By Ethan Kurteff, Senior, Mechanical Engineering
Ethan is a ME student from Carmel, California who has interests in both space travel and oceanography. In his free time, he enjoys climbing, backpacking, mountain biking, SCUBA, and any other ways to explore the natural world.
Why did you choose to be an engineer?
Growing up, I always wanted to be an inventor, and I’d spend my time tinkering around. I soon realized there’s a real job that involves creatively solving problems, and it’s called engineering. I haven’t looked back since.
60 feet up the crag, the wind is blowing pretty hard. It’s cold and I’m feeling a touch unsettled. In front of me, two slings, four locking carabiners, and a single climbing rope keep gravity from getting too friendly with me. It’s a little bit of a sickening feeling to lock the rappel device and lean back off the cliff. My life depends completely on the system I just installed.
Engineering involves a great deal of trust. Everyday, we trust our lives to the engineers that design our infrastructure and our products. All around us, there are systems that simply cannot fail. If the lower ball joint blows out on your Corolla while you’re speeding down the highway, you could be toast. If your balcony collapses during your housewarming party, you could and your friends could perish spectacularly. Studying mechanical engineering has made me painfully aware of the faith I place in engineers I will never meet. Luckily, the products we trust with our lives tend to function pretty well. It’s rare for mechanical failures to cause tragedy, but it’s never excusable when it happens.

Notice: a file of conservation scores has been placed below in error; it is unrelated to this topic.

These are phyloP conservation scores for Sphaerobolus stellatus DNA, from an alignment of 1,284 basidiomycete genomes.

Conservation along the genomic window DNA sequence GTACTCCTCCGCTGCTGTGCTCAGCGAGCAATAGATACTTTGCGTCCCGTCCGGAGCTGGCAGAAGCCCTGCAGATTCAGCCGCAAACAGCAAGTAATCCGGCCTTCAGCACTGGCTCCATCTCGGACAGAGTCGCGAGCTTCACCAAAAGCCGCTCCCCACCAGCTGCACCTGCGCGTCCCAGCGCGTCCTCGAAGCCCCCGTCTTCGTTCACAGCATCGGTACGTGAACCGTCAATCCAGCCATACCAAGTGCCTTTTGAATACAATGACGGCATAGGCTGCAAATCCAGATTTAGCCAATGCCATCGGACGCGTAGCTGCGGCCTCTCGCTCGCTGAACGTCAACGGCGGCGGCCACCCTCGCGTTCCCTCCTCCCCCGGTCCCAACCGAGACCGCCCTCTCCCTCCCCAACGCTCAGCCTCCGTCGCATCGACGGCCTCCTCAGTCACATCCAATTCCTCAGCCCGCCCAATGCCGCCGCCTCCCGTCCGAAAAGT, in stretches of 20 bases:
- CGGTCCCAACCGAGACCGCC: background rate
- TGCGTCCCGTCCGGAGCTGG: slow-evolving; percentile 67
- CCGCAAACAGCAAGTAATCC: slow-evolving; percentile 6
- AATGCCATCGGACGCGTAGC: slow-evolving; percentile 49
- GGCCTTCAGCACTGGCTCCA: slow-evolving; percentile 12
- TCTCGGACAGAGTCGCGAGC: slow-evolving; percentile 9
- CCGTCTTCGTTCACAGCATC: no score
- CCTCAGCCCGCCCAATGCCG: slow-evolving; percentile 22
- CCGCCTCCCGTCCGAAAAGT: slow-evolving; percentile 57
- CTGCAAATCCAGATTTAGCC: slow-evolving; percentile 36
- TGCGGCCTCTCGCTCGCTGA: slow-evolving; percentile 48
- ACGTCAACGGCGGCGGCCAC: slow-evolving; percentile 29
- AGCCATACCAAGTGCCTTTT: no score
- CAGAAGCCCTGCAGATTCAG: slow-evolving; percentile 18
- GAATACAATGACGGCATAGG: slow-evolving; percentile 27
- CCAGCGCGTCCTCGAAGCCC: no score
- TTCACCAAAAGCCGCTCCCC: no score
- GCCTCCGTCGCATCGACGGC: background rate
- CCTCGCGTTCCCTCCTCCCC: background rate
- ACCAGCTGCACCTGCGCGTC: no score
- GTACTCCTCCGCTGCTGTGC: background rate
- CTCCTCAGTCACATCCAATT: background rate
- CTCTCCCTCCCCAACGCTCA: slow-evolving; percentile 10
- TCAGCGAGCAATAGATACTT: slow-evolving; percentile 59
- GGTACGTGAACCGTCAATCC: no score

Taking engineering classes has made me aware of the diligence needed to ensure safety, but it has also given me the confidence to trust myself with my life. My classes inform my decisions when building a climbing anchor to protect myself from falls. If an anchor fails, the rope will be detached from the rock and do nothing to stop a fall. Let’s consider the engineering concepts that keep my safe at height.
Statics informs me that there is no replacement for a solid connection to the rock. Several weaker anchor points could fail in a cascade failure, and it can be tricky to distribute the load equally among multiple points. Good bolts into the rock should hold well above 22kN (~5,000lbs). Statistics informs me that anchor must be redundant. There shouldn’t be any single point of failure, and each redundant component compounds the reduction of risk. Dynamics informs me that an anchor should not extend if a single point fails. This can be hard to visualize, but it’s possible to build an anchor that gets shock-loaded upon failure of a single component. This increased dynamic load could cause the backup anchor point to fail. Dynamics further teaches that the climbing rope itself must be able to absorb energy and keep forces low by stretching. This is why climbing with a rope that isn’t designed for climbing is a terrible idea!
By no means do you need to be an engineer to stay safe when climbing. The concepts aren’t difficult to grasp, and there are plenty of resources for learning. But when my life is on the line—quite literally—I find great comfort in having the analytical tools needed to understand how the system works and trust that it will keep me safe.